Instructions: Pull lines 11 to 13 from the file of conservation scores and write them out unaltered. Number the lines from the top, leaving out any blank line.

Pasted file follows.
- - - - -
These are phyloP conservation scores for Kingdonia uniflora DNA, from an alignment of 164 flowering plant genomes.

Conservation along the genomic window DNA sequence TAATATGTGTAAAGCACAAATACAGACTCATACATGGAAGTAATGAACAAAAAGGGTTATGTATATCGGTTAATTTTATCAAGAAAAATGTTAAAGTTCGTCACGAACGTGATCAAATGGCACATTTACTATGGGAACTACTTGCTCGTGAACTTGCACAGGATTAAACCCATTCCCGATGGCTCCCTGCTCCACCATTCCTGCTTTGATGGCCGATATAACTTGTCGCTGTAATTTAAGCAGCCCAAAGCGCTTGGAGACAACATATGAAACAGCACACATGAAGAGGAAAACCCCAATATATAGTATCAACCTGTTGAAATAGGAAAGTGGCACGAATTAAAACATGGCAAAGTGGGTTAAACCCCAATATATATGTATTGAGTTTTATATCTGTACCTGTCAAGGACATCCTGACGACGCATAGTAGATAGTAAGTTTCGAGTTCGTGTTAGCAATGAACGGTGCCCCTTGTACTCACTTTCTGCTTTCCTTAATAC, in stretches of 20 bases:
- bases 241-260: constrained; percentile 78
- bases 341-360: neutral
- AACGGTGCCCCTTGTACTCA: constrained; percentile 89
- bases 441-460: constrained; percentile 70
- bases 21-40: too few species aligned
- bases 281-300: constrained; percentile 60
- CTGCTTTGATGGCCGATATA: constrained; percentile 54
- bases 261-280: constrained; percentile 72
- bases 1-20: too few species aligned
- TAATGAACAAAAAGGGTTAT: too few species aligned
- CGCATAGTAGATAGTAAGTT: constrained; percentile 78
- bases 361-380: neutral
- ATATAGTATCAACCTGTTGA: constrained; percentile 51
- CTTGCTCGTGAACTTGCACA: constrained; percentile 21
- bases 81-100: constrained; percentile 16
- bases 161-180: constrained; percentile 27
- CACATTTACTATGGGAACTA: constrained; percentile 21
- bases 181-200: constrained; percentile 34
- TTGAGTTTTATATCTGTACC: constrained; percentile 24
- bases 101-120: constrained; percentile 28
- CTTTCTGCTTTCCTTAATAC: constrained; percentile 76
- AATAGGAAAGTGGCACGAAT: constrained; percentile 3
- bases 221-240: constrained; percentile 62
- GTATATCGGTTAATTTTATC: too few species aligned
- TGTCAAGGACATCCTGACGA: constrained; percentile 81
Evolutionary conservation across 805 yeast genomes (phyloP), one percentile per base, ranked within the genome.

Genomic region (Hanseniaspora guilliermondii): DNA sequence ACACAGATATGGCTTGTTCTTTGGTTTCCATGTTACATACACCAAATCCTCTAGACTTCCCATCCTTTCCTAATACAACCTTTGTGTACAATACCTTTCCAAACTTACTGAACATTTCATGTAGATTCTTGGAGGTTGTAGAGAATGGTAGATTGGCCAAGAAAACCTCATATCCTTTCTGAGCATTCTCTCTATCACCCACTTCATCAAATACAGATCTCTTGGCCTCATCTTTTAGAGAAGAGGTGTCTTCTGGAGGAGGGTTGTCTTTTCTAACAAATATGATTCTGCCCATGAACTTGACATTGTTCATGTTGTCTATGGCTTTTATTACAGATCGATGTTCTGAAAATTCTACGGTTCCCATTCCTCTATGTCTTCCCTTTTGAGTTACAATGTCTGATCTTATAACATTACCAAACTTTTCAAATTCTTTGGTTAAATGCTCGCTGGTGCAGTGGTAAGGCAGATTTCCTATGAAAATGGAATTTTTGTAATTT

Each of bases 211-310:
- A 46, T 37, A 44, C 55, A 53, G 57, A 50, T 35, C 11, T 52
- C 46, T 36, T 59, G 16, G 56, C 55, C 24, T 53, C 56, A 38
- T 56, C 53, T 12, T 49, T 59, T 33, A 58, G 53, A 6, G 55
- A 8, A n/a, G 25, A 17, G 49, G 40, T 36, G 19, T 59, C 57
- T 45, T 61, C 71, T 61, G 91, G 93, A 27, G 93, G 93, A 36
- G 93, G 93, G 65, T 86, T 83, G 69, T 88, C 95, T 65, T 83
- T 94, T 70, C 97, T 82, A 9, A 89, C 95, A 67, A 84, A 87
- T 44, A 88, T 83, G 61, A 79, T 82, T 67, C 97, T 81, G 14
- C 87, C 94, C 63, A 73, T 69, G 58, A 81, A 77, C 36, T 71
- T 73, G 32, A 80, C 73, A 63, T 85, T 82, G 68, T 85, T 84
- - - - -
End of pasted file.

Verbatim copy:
- bases 1-20: too few species aligned
- TAATGAACAAAAAGGGTTAT: too few species aligned
- CGCATAGTAGATAGTAAGTT: constrained; percentile 78